What appears to be in the works now is an extremely watered-down proposal that will improve the health care mess only minimally. It may even make some Republicans happy.

This has nothing to do with "rhetoric." It has to do with good people dying and good people going bankrupt on a daily basis because they have a family member with terminal illness. How patient are THEY supposed to be? These people don't need someone to send them an ambulance (metaphorically speaking) in three or four years, they need one today!

And "rhetoric" has nothing to do with the thousands of innocent civilians - many of them children - who are dying in Afghanistan villages because of the war that is STILL being waged there by the U.S. - with Obama conversing on escalation with his generals. "Oh, so sorry one of our robot planes accidently killed your grandma."

"War on Terrorism." How about the "terrorism" that goes on every night in the inner-city neighborhoods of Indianapolis and every other major city in the U.S.?

My wife of 30 years spends 50 hours a week right in the middle of it, so I get plenty of first-hand accounts. Many of them involving minority children.

Yeah, I guess we need to be more patient.

2009-09-30 14:10:26

John Howard [unverified] said:


"The preliminary number of deaths in the United States in 2006 was 2,425,900, a 22,117 decrease from 2005.

"There were 12,045 deaths from HIV/AIDS in 2006, and age-adjusted death rates from the disease declined 4.8 percent from 2005.

Alzheimer?s disease overtook diabetes as the 6th leading cause of death in the United States in 2006. Preliminary data indicate 72,914 Americans died of Alzheimer’s disease in 2006."

Instead of forcing 300M people into government-controlled healthcare, there are far greater potentials for saving lives beyond a mere 45K who died last year and were judged not to have 'adequate healthcare coverage.'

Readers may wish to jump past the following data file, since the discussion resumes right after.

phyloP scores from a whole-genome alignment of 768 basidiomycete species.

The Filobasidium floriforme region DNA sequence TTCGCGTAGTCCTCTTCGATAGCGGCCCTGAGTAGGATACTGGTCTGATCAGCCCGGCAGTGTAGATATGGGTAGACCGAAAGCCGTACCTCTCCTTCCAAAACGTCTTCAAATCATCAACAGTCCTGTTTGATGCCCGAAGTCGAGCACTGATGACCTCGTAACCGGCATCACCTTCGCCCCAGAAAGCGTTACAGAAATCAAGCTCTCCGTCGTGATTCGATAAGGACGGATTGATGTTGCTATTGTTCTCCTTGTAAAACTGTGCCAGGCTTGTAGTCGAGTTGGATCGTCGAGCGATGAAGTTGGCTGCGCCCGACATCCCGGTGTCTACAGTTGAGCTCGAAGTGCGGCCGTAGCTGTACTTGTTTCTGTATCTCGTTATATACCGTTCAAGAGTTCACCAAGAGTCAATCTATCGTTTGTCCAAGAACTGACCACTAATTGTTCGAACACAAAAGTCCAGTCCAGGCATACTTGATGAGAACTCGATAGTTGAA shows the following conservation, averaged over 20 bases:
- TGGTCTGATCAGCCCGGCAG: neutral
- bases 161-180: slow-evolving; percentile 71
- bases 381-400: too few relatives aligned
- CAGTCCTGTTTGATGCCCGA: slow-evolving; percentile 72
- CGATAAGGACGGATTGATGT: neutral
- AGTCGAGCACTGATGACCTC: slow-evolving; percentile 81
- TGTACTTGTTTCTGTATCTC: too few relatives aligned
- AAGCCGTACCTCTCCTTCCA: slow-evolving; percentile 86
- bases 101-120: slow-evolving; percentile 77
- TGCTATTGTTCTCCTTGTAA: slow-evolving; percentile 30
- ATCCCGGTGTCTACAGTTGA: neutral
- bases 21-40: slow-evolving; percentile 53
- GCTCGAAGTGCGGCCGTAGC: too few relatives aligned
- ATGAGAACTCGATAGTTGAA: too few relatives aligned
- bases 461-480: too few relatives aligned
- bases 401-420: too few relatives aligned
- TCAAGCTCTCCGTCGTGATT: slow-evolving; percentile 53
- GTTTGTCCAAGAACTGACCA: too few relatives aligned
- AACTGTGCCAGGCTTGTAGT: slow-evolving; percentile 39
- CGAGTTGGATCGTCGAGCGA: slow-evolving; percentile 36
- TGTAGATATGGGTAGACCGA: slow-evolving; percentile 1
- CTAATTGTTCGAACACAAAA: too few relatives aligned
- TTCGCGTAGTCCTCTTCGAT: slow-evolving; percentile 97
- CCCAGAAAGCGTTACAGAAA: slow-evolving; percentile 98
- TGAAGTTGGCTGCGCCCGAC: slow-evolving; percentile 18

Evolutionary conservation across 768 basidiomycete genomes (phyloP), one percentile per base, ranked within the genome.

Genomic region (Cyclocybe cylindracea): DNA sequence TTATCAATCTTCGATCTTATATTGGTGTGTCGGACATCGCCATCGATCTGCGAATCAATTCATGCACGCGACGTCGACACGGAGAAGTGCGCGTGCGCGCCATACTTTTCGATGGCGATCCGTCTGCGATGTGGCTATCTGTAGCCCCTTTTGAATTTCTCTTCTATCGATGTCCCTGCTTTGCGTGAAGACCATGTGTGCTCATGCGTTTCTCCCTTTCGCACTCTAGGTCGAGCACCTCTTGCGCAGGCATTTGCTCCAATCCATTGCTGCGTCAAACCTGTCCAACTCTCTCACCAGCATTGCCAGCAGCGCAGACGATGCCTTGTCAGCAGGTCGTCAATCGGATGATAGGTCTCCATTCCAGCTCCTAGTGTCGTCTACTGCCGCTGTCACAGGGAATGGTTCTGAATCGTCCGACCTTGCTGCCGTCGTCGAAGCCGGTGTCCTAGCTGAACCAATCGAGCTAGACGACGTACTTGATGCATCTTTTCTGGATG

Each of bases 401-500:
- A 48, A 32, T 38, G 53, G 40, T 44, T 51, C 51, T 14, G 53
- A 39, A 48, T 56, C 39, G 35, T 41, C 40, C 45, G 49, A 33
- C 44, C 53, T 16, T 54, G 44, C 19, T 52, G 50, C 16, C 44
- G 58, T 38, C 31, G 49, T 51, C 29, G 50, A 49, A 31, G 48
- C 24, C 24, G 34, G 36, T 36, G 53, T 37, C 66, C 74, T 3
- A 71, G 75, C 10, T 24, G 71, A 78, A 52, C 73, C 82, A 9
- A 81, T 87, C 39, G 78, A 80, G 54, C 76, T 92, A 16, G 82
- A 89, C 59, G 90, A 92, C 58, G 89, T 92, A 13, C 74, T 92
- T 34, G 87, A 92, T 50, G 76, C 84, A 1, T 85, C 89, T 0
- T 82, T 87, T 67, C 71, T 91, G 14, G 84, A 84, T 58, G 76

Note by the way, NO ONE has ever died from 'inadequate healthcare coverage.' People with inadequate healthcare coverage do die, and people with adequate healthcare coverage die too - and in much greater numbers.

2009-09-30 16:01:45

hendy [Member] said:

And stop watching TV. There's really very little news there any more, at least not on the national level. The talking heads have become more entertainers than old-school journalists. They're what the BBC calls "news readers".

Here I sit, now only getting a Sunday newspaper, watching only MadMen and occasional doses of Steven Colbert and Jon Stewart. It's really refreshing and good for the blood pressure. Plus-- I no longer want to throw things at the TV!

Yes, I have an RSS feed reader, and many admittedly duplicate sources of information. Like how IndyStar tells me about Purdue monitoring cow emissions. Still, I get the news on my schedule, not by some TV programmer's clock.

2009-09-30 16:02:54

Tom Greenacres [unverified] said:

"I'll give him this--he doesn't duck problems. He faces them head-on."

And solving which ones?

hendy is dead on with this: turn off the damn tube. The nattering nabobs of negativism are smiting us all! Yelling, yammering, opining, rudely interrupting, each thrashing about for his or her face time. There's way too much reliance on media trolls, and too little on reflection and careful examination of the bits and bytes that gnaw at us.

2009-09-30 17:08:31

VladtheImpaler [unverified] said:

Wringing hands about civil discourse gone to Hell? Much of it because of an underlying racism among those who oppose The Annointed One? Oh, please -- verbal Ipecac. Bushie was savaged mercilessly by the left and enlightened moderates -- and some of it was deserved. Films were made about how to assassinate him. Where was the outrage then about uncivil discourse? By gosh it was patriotic duty to be uncivil and vitriolic. A lot of people have genuine concern about dangerous levels of debt run up in six months and honest disagreements about government's ability to provide certain services -- it's not that they have a Klan hood cutting off circulation to their brains. How's "question authority!" feel when the shoe's on the other foot, you hand-wringing NPR listeners? Go pour a cup of Celestial Seasonings.

2009-09-30 17:23:52

hendy [Member] said:

Ah, Vlad, but we neo-lefties do question authority. And surprisingly, the local NPR affiliate has a significant balance of lefties and righties. Bah.

Bush needed savaging because he was a dolt. I could say more unkind words about him, but it's a waste of good effort; fear drove his elections-- the one that wasn't stolen by chicanery. Assassination is wrong no matter who the target is. That Obama might be a target is the problem with every president. Idiots with guns that can't understand civility and the madness of democracy. I'm outraged at any attempt to overthrow the government.